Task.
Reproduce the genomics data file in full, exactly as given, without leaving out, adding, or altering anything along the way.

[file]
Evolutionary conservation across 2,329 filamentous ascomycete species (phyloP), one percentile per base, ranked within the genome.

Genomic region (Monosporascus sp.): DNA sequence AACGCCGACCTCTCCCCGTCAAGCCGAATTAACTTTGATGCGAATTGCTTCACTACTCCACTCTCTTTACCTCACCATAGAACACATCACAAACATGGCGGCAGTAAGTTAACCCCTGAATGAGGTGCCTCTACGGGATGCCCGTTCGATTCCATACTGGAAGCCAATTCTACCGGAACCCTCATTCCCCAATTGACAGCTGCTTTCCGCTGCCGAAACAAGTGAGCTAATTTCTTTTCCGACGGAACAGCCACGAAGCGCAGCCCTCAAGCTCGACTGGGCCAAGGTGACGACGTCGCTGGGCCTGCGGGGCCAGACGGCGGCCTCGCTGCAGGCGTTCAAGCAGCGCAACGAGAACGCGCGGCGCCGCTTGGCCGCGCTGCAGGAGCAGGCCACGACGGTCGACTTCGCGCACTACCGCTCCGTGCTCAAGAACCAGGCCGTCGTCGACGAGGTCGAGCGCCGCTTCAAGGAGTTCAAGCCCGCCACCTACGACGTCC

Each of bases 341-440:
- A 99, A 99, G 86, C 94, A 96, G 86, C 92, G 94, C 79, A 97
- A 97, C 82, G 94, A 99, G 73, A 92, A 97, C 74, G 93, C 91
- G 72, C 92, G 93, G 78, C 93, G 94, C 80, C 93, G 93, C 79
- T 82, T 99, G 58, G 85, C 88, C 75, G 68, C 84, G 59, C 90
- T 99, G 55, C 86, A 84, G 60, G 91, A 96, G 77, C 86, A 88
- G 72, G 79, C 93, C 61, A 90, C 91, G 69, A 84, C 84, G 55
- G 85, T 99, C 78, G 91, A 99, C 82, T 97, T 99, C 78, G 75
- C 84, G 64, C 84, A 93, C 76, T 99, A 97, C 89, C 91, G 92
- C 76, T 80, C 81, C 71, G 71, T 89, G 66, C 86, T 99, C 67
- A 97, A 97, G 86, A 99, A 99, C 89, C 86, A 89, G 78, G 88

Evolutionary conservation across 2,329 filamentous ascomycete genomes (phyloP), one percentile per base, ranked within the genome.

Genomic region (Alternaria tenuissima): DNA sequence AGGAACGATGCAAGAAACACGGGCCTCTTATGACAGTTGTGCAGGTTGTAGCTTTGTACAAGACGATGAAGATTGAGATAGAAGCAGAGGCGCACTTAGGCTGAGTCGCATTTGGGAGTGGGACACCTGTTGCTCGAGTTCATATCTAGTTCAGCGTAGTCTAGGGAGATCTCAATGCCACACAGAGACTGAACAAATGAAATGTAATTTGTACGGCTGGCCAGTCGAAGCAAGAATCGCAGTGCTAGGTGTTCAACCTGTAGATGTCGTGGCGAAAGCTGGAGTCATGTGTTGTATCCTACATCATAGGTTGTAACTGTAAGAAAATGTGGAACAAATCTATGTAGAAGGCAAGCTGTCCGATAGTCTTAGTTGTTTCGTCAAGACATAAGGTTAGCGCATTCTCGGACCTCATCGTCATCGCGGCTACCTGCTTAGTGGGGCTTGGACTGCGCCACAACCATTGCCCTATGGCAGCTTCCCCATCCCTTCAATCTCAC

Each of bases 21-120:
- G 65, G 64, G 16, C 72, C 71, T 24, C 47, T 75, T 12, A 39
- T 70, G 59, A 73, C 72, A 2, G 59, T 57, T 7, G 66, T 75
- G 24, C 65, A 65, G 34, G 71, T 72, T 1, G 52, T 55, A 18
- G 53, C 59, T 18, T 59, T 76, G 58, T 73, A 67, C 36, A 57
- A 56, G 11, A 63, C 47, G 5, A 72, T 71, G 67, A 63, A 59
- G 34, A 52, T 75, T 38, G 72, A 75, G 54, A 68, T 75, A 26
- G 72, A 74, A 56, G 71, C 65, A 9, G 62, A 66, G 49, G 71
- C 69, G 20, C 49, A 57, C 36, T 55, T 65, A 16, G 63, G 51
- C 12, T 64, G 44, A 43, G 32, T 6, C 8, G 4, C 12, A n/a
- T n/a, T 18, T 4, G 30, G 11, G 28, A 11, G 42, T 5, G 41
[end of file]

Evolutionary conservation across 2,329 filamentous ascomycete species (phyloP), one percentile per base, ranked within the genome.

Genomic region (Monosporascus sp.): DNA sequence AACGCCGACCTCTCCCCGTCAAGCCGAATTAACTTTGATGCGAATTGCTTCACTACTCCACTCTCTTTACCTCACCATAGAACACATCACAAACATGGCGGCAGTAAGTTAACCCCTGAATGAGGTGCCTCTACGGGATGCCCGTTCGATTCCATACTGGAAGCCAATTCTACCGGAACCCTCATTCCCCAATTGACAGCTGCTTTCCGCTGCCGAAACAAGTGAGCTAATTTCTTTTCCGACGGAACAGCCACGAAGCGCAGCCCTCAAGCTCGACTGGGCCAAGGTGACGACGTCGCTGGGCCTGCGGGGCCAGACGGCGGCCTCGCTGCAGGCGTTCAAGCAGCGCAACGAGAACGCGCGGCGCCGCTTGGCCGCGCTGCAGGAGCAGGCCACGACGGTCGACTTCGCGCACTACCGCTCCGTGCTCAAGAACCAGGCCGTCGTCGACGAGGTCGAGCGCCGCTTCAAGGAGTTCAAGCCCGCCACCTACGACGTCC

Each of bases 341-440:
- A 99, A 99, G 86, C 94, A 96, G 86, C 92, G 94, C 79, A 97
- A 97, C 82, G 94, A 99, G 73, A 92, A 97, C 74, G 93, C 91
- G 72, C 92, G 93, G 78, C 93, G 94, C 80, C 93, G 93, C 79
- T 82, T 99, G 58, G 85, C 88, C 75, G 68, C 84, G 59, C 90
- T 99, G 55, C 86, A 84, G 60, G 91, A 96, G 77, C 86, A 88
- G 72, G 79, C 93, C 61, A 90, C 91, G 69, A 84, C 84, G 55
- G 85, T 99, C 78, G 91, A 99, C 82, T 97, T 99, C 78, G 75
- C 84, G 64, C 84, A 93, C 76, T 99, A 97, C 89, C 91, G 92
- C 76, T 80, C 81, C 71, G 71, T 89, G 66, C 86, T 99, C 67
- A 97, A 97, G 86, A 99, A 99, C 89, C 86, A 89, G 78, G 88

Evolutionary conservation across 2,329 filamentous ascomycete genomes (phyloP), one percentile per base, ranked within the genome.

Genomic region (Alternaria tenuissima): DNA sequence AGGAACGATGCAAGAAACACGGGCCTCTTATGACAGTTGTGCAGGTTGTAGCTTTGTACAAGACGATGAAGATTGAGATAGAAGCAGAGGCGCACTTAGGCTGAGTCGCATTTGGGAGTGGGACACCTGTTGCTCGAGTTCATATCTAGTTCAGCGTAGTCTAGGGAGATCTCAATGCCACACAGAGACTGAACAAATGAAATGTAATTTGTACGGCTGGCCAGTCGAAGCAAGAATCGCAGTGCTAGGTGTTCAACCTGTAGATGTCGTGGCGAAAGCTGGAGTCATGTGTTGTATCCTACATCATAGGTTGTAACTGTAAGAAAATGTGGAACAAATCTATGTAGAAGGCAAGCTGTCCGATAGTCTTAGTTGTTTCGTCAAGACATAAGGTTAGCGCATTCTCGGACCTCATCGTCATCGCGGCTACCTGCTTAGTGGGGCTTGGACTGCGCCACAACCATTGCCCTATGGCAGCTTCCCCATCCCTTCAATCTCAC

Each of bases 21-120:
- G 65, G 64, G 16, C 72, C 71, T 24, C 47, T 75, T 12, A 39
- T 70, G 59, A 73, C 72, A 2, G 59, T 57, T 7, G 66, T 75
- G 24, C 65, A 65, G 34, G 71, T 72, T 1, G 52, T 55, A 18
- G 53, C 59, T 18, T 59, T 76, G 58, T 73, A 67, C 36, A 57
- A 56, G 11, A 63, C 47, G 5, A 72, T 71, G 67, A 63, A 59
- G 34, A 52, T 75, T 38, G 72, A 75, G 54, A 68, T 75, A 26
- G 72, A 74, A 56, G 71, C 65, A 9, G 62, A 66, G 49, G 71
- C 69, G 20, C 49, A 57, C 36, T 55, T 65, A 16, G 63, G 51
- C 12, T 64, G 44, A 43, G 32, T 6, C 8, G 4, C 12, A n/a
- T n/a, T 18, T 4, G 30, G 11, G 28, A 11, G 42, T 5, G 41